What a Waste!

What a Waste! – The Pilferer.

The scent was exquisite but almost overwhelming. The occasional, warm evening breeze through the open shutters was quite a relief. Whatever Mary had slavered on Jesus’ feet was clearly top-of-the-line perfume. “Probably cost her a fortune”, thought Judas. “What a waste!” (Matt. 26:8).

“Why was this perfume not sold for three hundred denarii, and given to poor people?” Now he said this, not because he was concerned about the poor, but because he was a thief, and as he had the money box, he used to pilfer what was put into it. (John 12:5-6)

Judas polished his question to a shine. It is carefully worded to conceal a dark motive while sounding bright and compassionate. Many of the questions people (including us) ask of Jesus need to be dissected to discover the deeper question. What Judas meant was, “Why wasn’t it sold, and the proceeds put in the money box that I carry, so that there is more for me to siphon off for myself?”

If we are honest, we probably hide wrong motives behind pure ones sometimes. It seems part of human nature to have more than one reason to do things. We will probably never escape from mixed motives, even in what we do for the Lord. So I have no complete remedy, just signs to watch for to avoid becoming like Judas, the pilferer.

  • The cry, “What a waste!” is a warning sign—time to investigate our motives. I have invested myself in relationships by listening, loving, serving, and forgiving, only to find that the friendship was not the two-way street that I thought it was. Worse, perhaps the person turned on me, rejecting me and all I had done. Eventually I realize that I wasn’t content to love for the sake of the friend or Jesus; I wanted a lasting companion for myself. Similar scenarios happen when ministries fail and investments seem wasted.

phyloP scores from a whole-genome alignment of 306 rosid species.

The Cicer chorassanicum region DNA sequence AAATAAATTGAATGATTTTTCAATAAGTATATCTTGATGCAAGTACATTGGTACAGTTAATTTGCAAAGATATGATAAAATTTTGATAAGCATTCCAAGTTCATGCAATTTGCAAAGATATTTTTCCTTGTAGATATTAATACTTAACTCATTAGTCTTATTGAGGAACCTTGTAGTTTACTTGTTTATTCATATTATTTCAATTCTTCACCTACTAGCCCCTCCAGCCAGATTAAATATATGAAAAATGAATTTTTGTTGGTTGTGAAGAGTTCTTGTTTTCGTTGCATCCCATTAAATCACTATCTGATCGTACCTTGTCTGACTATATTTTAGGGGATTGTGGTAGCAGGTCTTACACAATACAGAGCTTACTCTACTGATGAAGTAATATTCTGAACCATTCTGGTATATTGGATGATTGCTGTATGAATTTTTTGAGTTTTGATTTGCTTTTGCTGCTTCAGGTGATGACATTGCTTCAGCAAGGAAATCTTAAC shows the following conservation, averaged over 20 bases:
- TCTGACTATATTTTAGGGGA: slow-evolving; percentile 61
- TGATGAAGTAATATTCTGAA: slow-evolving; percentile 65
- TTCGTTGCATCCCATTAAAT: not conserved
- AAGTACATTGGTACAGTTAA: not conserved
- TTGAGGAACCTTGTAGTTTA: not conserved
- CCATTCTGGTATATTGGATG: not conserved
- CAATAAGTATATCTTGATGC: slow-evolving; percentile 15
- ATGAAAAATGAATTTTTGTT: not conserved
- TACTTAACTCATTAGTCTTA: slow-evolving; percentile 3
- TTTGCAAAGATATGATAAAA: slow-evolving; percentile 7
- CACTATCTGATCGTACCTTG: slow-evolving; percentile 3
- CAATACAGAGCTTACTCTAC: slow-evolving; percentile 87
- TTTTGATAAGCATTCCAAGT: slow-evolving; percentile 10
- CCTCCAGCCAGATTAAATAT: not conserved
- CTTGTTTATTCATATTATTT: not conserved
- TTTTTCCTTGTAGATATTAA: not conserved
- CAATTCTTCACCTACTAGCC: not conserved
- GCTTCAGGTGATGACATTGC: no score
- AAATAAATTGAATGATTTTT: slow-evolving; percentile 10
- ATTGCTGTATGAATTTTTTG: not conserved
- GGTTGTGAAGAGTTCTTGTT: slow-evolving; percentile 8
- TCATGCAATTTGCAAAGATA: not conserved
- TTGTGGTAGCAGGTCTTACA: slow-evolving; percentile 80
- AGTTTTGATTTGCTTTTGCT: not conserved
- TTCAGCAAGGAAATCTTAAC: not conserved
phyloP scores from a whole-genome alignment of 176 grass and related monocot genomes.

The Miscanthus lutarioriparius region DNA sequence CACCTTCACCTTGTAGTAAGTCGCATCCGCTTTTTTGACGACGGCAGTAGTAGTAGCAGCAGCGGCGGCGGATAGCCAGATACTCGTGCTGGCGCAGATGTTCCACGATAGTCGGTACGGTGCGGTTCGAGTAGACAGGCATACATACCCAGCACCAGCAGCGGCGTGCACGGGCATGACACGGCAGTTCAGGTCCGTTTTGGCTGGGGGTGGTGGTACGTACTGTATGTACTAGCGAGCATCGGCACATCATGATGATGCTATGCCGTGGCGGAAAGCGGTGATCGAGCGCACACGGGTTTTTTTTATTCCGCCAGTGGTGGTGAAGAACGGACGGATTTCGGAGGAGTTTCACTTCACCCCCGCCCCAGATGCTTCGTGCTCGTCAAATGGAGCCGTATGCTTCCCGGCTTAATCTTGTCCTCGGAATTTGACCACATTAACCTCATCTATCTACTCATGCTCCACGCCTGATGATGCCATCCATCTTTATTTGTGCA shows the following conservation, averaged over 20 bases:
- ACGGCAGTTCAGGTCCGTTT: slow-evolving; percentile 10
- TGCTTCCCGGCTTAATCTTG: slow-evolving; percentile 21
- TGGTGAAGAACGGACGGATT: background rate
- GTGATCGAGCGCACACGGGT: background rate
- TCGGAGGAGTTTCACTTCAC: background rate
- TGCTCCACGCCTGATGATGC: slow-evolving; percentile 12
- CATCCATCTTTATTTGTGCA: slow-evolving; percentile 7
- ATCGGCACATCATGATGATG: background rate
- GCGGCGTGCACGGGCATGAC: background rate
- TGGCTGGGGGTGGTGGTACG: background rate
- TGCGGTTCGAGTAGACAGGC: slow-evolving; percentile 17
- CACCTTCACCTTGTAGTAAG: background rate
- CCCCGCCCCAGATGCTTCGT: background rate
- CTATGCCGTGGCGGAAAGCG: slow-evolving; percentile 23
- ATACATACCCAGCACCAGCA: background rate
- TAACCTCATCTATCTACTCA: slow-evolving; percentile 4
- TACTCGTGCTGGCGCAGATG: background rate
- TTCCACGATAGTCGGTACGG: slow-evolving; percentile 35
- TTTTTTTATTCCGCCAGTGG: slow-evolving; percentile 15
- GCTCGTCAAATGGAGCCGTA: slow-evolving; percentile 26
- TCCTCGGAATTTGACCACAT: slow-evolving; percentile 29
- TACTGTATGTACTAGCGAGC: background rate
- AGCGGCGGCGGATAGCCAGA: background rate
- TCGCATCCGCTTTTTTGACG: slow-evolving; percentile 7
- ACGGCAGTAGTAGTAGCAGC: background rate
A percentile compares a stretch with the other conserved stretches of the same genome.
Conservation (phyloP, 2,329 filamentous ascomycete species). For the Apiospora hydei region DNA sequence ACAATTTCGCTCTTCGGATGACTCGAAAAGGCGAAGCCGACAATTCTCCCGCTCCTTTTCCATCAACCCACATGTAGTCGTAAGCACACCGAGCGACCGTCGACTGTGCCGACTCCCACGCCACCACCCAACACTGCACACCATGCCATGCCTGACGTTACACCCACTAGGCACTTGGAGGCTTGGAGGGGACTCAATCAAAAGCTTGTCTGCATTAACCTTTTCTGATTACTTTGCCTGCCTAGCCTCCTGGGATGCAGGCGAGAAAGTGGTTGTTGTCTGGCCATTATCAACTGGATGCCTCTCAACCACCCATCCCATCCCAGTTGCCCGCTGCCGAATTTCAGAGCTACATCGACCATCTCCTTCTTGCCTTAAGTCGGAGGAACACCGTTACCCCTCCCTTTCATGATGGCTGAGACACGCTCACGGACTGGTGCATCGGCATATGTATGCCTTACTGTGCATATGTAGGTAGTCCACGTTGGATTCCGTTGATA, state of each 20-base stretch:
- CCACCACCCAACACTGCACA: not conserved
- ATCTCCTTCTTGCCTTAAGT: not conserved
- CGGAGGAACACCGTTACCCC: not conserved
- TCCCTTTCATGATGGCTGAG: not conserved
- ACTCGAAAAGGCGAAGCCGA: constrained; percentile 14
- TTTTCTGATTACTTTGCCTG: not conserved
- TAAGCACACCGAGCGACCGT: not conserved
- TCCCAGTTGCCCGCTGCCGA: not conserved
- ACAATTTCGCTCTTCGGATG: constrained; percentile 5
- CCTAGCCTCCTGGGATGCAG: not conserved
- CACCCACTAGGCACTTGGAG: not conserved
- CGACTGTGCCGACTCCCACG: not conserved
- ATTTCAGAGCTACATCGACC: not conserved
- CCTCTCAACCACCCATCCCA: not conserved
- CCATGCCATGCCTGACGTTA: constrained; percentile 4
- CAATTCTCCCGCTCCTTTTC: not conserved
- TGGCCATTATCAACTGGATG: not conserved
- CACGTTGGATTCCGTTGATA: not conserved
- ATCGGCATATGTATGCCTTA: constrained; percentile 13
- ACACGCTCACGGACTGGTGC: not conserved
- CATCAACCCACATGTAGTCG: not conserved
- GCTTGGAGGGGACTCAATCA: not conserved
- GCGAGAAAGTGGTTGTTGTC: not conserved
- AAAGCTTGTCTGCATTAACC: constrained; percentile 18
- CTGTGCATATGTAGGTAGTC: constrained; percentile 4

• We must be completely honest with ourselves—it’s part of humility. What are the selfish motives that might be drawing us to a particular activity? Is there an ulterior motive for joining the worship band—a lead with the lead, or to get on base with the bronzed bass player? When I lead the youth group, am I hoping for recognition, or a path to a staff position? Once we know our motives, we can make better choices. We should ask the Holy Spirit to convict us too, though He often waits for an invitation. Notice that Jesus did not confront Judas; He went along with Judas’ pretence about boosting charitable donations.
  • At other times the Spirit does disturb us. Perhaps the personal outcome that I envisage is more precious to me than He is. That’s serious pilfering, if you think about it. It grieves and distances Him. Secondary motives are usually fine until they hijack us so that we no longer follow the Lord’s leading. If that happens to me, God withholds anointing and allows me to become frustrated. It’s time to search my heart and re-submit to Him.

The danger with even normal, healthy motives that take over but are never satisfied is cancerous frustration. It spreads and spawns resentful behavior or secret self-indulgence. Perhaps Judas’ frustration with Jesus’ failure to topple the Romans led him to start pilfering. “After all my sacrifices I deserve a little reward.” We can get so obsessed with our selfish goals that we stop caring about His calling. Pilfering can even lead to betrayal.

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